A wise and experienced Israeli friend still quite active in Israel’s public life once quipped that an Israeli politician can be just dead, or dead and buried. The former allows for rehabilitation and even rebirth -- see Benjamin Netanyahu and Ariel Sharon. The latter suggests a more permanent demise, such as Ehud Barak’s ambitions to become prime minister again.
Nowhere is this notion, and the differentiation it allows, more apt than in considering the fate of the two-state solution to the Israeli-Palestinian conflict. Of all the prospective outcomes to the knotty problem of the much-too-promised land, the idea of two independent states living side by side in peace and security is, while hardly risk-free, by far the least-bad outcome. And yet at the moment it seems the most unlikely, and has for some time now.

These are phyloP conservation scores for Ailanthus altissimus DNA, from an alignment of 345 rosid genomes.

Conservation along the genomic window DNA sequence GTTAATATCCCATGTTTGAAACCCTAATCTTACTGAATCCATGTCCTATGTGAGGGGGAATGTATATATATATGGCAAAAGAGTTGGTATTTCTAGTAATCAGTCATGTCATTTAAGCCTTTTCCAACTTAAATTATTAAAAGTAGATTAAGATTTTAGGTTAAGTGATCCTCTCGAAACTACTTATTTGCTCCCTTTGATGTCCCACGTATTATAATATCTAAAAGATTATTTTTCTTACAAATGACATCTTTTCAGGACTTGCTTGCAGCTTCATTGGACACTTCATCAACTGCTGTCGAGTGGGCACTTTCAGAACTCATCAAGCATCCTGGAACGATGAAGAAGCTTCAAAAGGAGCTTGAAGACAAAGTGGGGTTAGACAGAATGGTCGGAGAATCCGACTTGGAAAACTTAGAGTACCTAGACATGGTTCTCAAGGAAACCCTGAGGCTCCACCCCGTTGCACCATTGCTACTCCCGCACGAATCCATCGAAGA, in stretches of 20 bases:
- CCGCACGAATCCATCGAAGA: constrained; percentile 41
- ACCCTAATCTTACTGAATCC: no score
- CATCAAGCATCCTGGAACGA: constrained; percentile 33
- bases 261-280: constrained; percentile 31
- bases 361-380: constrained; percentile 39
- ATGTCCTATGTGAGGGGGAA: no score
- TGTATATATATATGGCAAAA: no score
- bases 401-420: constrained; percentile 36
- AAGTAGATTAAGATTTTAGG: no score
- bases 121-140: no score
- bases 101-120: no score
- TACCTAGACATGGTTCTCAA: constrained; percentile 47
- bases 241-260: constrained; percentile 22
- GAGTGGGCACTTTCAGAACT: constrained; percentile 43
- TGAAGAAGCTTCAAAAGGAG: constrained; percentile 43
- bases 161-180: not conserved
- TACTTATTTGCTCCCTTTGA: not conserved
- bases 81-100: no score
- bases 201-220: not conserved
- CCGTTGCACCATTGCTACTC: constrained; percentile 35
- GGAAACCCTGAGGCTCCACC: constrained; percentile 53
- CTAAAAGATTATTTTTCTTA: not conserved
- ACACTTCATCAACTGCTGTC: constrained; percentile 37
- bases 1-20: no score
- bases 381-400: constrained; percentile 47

Still, the two-state solution, though impossible to implement now, is just dead; it is by no means dead and buried. Indeed, its curious fate is to be suspended in a state of limbo, somewhere between too hard to implement and far too important to abandon. More than likely, it will remain there, along with Israelis, Palestinians and their would-be American peace mediators, for the time being. Breaking out of this twilight zone would require a significant change in the calculations or political situations of one or more of the three key parties.